How to Invest in China’s Stock Market

When shares in an elevator company go limit up because it has the same name as a new adviser to Xi Jinping, there can be little doubt that China’s stock market is a casino. But that would be to jump to the wrong conclusion. True, the Chinese equity market is far from perfect and reform is piecemeal. But it is becoming more professional, less prone to heavy-handed micro-management by the Party-state and of growing interest to overseas equity investors. So here is our take on what foreign investors should know about China’s stock market if they invest in it.

Shanghai and Shenzhen Stock Exchanges

After a 40-year hiatus, the Shanghai and Shenzhen exchanges reopened in 1990. Today they list around 4,000 companies. State-owned enterprises long dominated the new listings, but in the past decade the two bourses have become a cradle for the sort of innovative technology companies that China is counting on to power the next stage of its economic development.

The ChiNext board in Shenzhen, which started in 2009, is home to about 1,000 such firms. Shanghai also lists tech names on its STAR market, which opened for trading in 2019, but Shenzhen has a sharper cutting edge and is gradually becoming China’s premier stock market.

How IPOs are priced

The distinguishing feature of China’s stock market is how initial public offerings (IPOs) are priced. Since 2014, the China Securities Regulatory Commission has in effect required companies to go public at no more than 23 times annual earnings per share.

The cap – which gave Chinese companies a big incentive to list overseas on higher valuations – typically produces a massive pop on the first day of trading. Some stocks jump several hundred percent – to the delight of retail investors who subscribe to IPOs through a lottery system. Hence, the casino reputation.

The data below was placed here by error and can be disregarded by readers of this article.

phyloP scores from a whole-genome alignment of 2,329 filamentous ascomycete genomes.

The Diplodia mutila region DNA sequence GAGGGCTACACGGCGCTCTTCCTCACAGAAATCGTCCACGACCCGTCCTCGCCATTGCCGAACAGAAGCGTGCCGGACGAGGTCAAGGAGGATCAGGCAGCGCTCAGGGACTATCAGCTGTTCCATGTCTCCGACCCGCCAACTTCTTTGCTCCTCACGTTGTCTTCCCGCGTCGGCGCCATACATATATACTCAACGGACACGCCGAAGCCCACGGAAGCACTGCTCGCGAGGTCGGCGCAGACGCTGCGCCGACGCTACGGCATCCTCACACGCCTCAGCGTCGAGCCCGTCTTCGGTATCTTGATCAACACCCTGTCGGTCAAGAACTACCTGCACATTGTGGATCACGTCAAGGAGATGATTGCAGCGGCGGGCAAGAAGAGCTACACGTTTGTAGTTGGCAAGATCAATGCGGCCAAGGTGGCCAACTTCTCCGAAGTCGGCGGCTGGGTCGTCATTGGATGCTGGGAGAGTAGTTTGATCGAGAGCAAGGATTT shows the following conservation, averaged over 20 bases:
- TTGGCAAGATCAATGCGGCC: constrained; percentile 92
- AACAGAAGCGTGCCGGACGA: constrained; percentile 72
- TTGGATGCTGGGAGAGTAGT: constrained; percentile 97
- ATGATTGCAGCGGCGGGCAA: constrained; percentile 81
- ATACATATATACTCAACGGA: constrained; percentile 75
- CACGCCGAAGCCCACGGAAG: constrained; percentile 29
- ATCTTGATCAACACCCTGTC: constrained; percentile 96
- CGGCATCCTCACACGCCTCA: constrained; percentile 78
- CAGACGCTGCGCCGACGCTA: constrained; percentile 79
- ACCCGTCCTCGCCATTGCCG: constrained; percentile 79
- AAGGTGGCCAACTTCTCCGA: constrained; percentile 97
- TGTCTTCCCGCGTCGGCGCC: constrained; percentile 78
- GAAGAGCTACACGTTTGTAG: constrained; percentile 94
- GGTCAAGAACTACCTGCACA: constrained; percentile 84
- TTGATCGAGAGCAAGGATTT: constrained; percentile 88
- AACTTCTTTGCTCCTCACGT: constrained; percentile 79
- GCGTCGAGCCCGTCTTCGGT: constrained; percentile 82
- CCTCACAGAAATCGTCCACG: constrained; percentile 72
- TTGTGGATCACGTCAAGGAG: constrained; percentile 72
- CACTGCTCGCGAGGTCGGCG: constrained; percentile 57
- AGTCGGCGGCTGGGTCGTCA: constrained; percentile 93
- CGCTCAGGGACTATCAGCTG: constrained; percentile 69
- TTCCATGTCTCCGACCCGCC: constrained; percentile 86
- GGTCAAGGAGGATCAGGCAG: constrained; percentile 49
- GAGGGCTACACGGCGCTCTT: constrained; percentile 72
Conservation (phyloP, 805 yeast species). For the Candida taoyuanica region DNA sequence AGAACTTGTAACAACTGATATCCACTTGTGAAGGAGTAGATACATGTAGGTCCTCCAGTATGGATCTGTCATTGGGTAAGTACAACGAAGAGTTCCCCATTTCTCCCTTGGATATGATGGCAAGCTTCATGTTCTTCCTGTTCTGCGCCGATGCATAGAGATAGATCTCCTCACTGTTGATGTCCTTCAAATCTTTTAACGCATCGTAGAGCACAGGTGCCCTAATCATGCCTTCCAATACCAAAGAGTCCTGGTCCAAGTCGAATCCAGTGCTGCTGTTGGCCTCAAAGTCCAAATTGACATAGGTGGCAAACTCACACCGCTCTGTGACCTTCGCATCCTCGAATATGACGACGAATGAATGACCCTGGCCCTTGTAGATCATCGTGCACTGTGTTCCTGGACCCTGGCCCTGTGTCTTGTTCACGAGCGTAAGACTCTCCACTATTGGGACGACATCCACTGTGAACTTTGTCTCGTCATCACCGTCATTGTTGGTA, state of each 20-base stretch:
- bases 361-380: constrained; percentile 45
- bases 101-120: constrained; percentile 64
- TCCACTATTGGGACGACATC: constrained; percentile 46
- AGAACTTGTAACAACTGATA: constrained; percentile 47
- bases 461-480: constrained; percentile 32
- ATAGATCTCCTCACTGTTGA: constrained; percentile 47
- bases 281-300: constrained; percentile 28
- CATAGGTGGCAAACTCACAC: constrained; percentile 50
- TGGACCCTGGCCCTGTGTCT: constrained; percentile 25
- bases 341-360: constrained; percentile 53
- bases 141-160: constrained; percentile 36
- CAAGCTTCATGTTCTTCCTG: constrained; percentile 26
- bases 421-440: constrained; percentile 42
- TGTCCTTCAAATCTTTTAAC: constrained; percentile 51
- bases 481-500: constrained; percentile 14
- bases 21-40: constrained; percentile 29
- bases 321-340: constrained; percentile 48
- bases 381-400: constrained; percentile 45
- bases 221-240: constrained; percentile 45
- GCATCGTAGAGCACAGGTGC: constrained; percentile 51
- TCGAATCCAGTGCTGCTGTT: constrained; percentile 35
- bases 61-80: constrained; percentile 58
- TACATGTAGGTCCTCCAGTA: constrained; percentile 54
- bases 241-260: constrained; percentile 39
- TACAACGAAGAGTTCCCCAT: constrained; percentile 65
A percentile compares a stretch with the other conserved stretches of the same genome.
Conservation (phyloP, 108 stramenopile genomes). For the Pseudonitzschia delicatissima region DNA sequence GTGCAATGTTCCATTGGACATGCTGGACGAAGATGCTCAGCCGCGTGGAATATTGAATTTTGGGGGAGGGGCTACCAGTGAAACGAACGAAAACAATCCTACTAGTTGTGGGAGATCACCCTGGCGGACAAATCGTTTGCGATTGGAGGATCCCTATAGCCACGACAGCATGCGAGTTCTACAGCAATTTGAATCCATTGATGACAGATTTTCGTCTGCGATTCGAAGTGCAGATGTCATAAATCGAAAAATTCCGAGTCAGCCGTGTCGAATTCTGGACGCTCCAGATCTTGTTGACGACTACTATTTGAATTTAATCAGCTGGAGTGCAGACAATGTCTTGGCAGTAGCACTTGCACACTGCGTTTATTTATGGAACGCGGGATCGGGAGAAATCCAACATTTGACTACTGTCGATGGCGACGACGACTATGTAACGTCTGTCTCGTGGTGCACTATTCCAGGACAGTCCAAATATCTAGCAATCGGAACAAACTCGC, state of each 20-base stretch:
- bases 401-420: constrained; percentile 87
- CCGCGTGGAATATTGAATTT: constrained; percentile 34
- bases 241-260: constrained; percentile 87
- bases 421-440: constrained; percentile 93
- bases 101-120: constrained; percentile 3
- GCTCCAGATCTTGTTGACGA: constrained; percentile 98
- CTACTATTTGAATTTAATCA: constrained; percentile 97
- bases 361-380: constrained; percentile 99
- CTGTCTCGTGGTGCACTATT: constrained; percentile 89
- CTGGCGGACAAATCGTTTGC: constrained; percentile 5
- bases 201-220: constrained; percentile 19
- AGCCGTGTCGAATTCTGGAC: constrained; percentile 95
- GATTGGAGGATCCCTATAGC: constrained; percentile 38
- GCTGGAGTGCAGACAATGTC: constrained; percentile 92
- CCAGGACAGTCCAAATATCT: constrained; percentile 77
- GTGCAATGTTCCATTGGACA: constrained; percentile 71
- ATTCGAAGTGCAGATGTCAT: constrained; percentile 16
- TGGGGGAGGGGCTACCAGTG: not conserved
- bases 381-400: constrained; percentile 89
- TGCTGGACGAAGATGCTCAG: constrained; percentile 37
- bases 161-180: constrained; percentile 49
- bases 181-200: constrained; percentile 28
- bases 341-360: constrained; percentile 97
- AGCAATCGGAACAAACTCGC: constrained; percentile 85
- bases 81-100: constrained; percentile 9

But change is afoot. China has begun to experiment with market-based pricing. Neither ChiNext nor STAR is subject to valuation ceilings, though that did not prevent one company’s shares from soaring more than 900% on its debut on STAR in June 2020.

In the same vein, regulators have relaxed profit and revenue requirements for ChiNext and STAR, which have also adopted a registration system for IPOs instead of requiring prior approval from the authorities. But the Party-state, ever wary of potential instability, remains attentive. What would have been a record-breaking $37 billion IPO by Ant Financial on STAR in November 2020 was blocked at the eleventh hour after comments by the firm’s founder, Jack Ma, angered the Party leadership.

Market forces versus government control

Regulators have certainly been attentive in the past during market sell-offs. When prices fell sharply in 2015 they suspended a swath of shares and ordered state-owned financial institutions to prop up the market. By contrast, during a milder sell-off in February and March 2021, they were conspicuously restrained. Any intervention was modest and had minimal impact.

China has also adopted more of a hands-off attitude to foreign capital. Thanks to new rules, institutional investors participating in the qualified foreign institutional investor (QFII) scheme no longer face any obstacles to buying and selling shares in China and can easily take their money out of the country.

QFII investors can borrow stock from brokers to sell short and they can hedge their positions using equity futures. Foreigners are now on a level playing field with domestic investors.

One thing that has not changed is the speculative nature of the Chinese market. A company praised or criticised on the evening news is sure to be actively traded the next day. Fundamentals matter less than in developed markets. Even for institutional investors, a buy-and-hold strategy is fraught with risk.

Trading structure and future reform

But China’s market structure largely insulates it from the stomach-churning roller-coaster ride that shares in US video store operator Gamestop went on in early 2021: day-trading is not possible in China; clients’ accounts have to be fully funded – a legacy of credit risk; and there are limits to how far a stock can rise or fall each day.

The overall picture, then, is of the Party-state cautiously embracing market mechanisms because it recognises the benefits of a well-functioning stock market. Xi Jinping wants better, more efficient companies, and opening the door to foreigners generates goodwill as well as capital inflows. That is not to say there will be no setbacks on the road to reform. This is China. Change must be on the terms of a Party that abhors instability and craves control. Just ask Jack Ma.

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